IMAGINE: The life of a jockey

Jockey Gary Gibson.
Jockey Gary Gibson.

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Quesada Gym

Legendary names don’t come much bigger in the music and horseacing world, than John Lennon and Lester Piggott.

Gary Gibson Lennon has performed worldwide, in tribute to Beatles star Lennon, alongside celebrities, including Sir Elton John and Sir Tom Jones.

Former amateur jockey Gary was tutored race-riding by Piggott, arguably the best ever Flat racing jockey, at Newmarket.

“Lester Piggott just said: ‘If you want to do it – you can!’,” said Gary.

Piggott, who celebrated his 84th birthday on November 5, rode 4,493 career winners, including nine Epsom Derby wins.

Regarded as one of the greatest ever Flat racing jockeys, Piggott’s daily diet was a cigar, and sips of drinks, in a quest to reach the top.

“I lived on a bowl of Cornflakes – then nothing until 6pm – when I had baked salmon with salad, with two glasses of wine,” said Gary.

“That was my diet, every day for four years! And I ran three miles, every night, in a plastic suit,” said Gary.

“I jumped into a hot bath for an hour – to get from 13st to my lowest weight at Haydock Park, 9st 10lb,” said Gary.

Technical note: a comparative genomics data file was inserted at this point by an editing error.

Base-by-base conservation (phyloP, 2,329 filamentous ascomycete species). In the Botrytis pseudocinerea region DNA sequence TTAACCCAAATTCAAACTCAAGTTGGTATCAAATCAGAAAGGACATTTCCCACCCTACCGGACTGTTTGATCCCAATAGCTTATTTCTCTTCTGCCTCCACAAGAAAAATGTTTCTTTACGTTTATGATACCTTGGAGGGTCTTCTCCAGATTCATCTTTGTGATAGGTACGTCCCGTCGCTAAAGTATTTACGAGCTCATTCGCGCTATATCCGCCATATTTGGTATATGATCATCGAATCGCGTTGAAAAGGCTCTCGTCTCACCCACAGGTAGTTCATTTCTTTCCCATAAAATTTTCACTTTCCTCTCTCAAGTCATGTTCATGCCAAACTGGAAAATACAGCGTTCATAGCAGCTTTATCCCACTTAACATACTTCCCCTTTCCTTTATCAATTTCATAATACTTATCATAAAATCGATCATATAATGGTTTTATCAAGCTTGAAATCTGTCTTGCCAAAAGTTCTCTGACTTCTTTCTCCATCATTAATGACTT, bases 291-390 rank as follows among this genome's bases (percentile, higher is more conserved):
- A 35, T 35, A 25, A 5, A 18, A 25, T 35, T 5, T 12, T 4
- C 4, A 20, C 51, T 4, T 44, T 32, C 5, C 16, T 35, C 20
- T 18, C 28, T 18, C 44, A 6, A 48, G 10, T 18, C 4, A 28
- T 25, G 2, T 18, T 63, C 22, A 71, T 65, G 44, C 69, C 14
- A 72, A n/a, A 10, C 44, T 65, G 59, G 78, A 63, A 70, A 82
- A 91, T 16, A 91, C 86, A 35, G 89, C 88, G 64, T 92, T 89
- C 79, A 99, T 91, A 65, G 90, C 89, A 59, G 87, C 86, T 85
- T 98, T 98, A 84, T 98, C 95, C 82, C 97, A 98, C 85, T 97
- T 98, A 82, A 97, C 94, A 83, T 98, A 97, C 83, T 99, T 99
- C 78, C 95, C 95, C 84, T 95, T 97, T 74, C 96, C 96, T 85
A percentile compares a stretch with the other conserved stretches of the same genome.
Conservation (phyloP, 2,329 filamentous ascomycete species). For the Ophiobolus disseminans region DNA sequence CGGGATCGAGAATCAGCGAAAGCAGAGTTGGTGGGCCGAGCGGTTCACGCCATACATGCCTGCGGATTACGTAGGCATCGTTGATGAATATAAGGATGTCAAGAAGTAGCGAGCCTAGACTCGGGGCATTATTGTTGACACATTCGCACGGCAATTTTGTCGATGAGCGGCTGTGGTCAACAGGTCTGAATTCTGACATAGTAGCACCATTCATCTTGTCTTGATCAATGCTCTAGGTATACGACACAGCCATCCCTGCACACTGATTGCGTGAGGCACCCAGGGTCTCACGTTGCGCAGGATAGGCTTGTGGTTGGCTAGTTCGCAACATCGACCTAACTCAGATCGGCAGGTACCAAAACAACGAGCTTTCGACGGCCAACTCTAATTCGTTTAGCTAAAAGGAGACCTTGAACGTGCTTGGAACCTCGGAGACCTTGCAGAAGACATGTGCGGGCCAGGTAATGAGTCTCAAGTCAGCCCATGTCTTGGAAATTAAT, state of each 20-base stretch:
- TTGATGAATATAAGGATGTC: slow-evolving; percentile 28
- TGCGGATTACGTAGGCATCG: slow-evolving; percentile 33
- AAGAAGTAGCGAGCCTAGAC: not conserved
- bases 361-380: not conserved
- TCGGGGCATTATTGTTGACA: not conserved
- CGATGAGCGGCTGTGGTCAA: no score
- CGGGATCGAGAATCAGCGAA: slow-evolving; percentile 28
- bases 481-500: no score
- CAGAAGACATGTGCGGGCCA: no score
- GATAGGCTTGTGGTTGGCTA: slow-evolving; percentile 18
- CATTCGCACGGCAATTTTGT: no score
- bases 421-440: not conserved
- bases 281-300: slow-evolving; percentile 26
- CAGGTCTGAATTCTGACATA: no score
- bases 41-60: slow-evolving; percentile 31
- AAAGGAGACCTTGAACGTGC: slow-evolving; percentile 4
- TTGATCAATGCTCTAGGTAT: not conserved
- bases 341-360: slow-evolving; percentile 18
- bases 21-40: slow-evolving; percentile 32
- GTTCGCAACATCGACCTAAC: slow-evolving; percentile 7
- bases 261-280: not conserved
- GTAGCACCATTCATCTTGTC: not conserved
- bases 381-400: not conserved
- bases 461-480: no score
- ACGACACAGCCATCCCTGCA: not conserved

Gary, who deemed himself a ‘work rider’ rode horses nobody wanted to ride, at former trainer Jack Berry’s Cockerham stables.

“Palacegate Touch was a real handful – he ‘dropped’ everybody who rode him at the top of the gallops.

“Top jockeys and racing instructors. No one could handle him – except me!,” said Gary.

“I did my own thing on him, spending hours talking to him, on 10 mile walks.

“Then, I’d take him around the 2 furlong ring. I was riding as short as Lester, but stood straight up, like a circus rider, standing on the horse’s back.

“Holding the reins, with two fingers, while the rest of the string picked grass in the centre,” said Gary.

“They knew I was taking the piss!,” laughed Gary.

Gary’s favourite jockey was Fred Archer, who died at the age of 29: “He came down with delirious fever/virus.

“It must have been brought on by sweating for hours, and drinking ‘Archer’s Mixture’, during eating – to purge his system,” said Gary.

“One sip would have you running immediately to the toilet. Archer drank it by the sherry glass!,” said Gary.

Archer died on November 8, 1886, having rode 2,748 winners and was champion jockey 13 consecutive years, up to his death.

Delirious from wasting and the loss of his wife during childbirth in November 1884, Archer committed suicide, by shooting himself.

Archer too had abstained almost totally from solid food, his diet being half an orange, a sardine, a nip of champagne or castor oil, and a biscuit.

He once went without food for three days.

Gary Gibson, mirroring both Piggott and Archer, revealed: “I lost so much weight, people thought I had cancer!”.